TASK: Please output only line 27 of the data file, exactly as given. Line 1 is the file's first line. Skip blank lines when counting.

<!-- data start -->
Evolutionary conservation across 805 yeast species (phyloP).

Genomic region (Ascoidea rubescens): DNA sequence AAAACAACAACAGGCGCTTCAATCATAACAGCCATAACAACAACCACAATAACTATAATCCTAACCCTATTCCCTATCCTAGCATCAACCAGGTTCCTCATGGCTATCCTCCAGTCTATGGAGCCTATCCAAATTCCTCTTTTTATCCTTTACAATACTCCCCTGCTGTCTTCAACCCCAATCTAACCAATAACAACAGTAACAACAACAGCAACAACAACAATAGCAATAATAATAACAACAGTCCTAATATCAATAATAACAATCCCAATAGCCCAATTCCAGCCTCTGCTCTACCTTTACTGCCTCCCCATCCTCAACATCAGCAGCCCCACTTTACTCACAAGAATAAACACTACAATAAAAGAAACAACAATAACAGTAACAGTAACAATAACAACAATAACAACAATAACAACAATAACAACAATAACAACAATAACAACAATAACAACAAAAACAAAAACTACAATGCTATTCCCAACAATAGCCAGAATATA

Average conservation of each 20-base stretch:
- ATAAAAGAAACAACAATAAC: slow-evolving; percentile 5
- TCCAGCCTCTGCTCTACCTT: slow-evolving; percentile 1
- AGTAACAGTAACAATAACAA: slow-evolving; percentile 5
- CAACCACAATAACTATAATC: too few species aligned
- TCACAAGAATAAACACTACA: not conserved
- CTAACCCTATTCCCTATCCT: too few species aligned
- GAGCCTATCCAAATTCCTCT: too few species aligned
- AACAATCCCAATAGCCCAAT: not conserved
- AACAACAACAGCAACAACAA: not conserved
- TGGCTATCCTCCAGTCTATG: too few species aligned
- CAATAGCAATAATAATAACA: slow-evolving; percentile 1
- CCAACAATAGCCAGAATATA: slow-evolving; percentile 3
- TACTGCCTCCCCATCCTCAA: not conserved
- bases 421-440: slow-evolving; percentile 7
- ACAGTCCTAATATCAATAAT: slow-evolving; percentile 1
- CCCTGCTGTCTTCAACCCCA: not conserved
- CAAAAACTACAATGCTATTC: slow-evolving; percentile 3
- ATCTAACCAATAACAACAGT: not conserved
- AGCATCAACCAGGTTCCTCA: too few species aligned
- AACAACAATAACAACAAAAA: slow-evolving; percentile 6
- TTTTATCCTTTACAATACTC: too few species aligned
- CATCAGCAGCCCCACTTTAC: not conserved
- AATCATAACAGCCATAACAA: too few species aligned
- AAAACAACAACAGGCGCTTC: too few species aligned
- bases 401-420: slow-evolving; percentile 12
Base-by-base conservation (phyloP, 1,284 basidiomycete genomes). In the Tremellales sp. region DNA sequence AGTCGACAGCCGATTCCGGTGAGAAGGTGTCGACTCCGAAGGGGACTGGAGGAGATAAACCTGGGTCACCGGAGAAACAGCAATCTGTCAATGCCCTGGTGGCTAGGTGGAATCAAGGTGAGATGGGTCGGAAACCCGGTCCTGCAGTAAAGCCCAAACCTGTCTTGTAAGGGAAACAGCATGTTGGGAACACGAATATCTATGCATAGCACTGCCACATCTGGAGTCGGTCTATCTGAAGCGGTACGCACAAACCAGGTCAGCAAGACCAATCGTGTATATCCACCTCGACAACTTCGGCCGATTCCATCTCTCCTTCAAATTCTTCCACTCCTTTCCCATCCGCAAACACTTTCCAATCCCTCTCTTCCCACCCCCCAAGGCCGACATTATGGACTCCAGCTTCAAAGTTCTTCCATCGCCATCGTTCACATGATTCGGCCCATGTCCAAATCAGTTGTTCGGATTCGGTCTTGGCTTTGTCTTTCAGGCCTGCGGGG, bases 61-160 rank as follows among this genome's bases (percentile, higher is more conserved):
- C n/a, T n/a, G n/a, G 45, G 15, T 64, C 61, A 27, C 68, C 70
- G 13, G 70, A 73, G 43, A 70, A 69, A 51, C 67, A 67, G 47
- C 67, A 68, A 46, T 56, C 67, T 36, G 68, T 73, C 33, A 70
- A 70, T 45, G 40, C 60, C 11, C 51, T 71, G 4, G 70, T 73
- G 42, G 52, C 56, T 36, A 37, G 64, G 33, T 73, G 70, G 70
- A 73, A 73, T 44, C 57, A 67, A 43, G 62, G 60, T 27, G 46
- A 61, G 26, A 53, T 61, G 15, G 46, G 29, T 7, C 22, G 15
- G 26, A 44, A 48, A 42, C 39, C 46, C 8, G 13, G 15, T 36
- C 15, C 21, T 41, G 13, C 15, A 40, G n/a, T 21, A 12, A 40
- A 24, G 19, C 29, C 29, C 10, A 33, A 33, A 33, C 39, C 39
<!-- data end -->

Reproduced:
- AAAACAACAACAGGCGCTTC: too few species aligned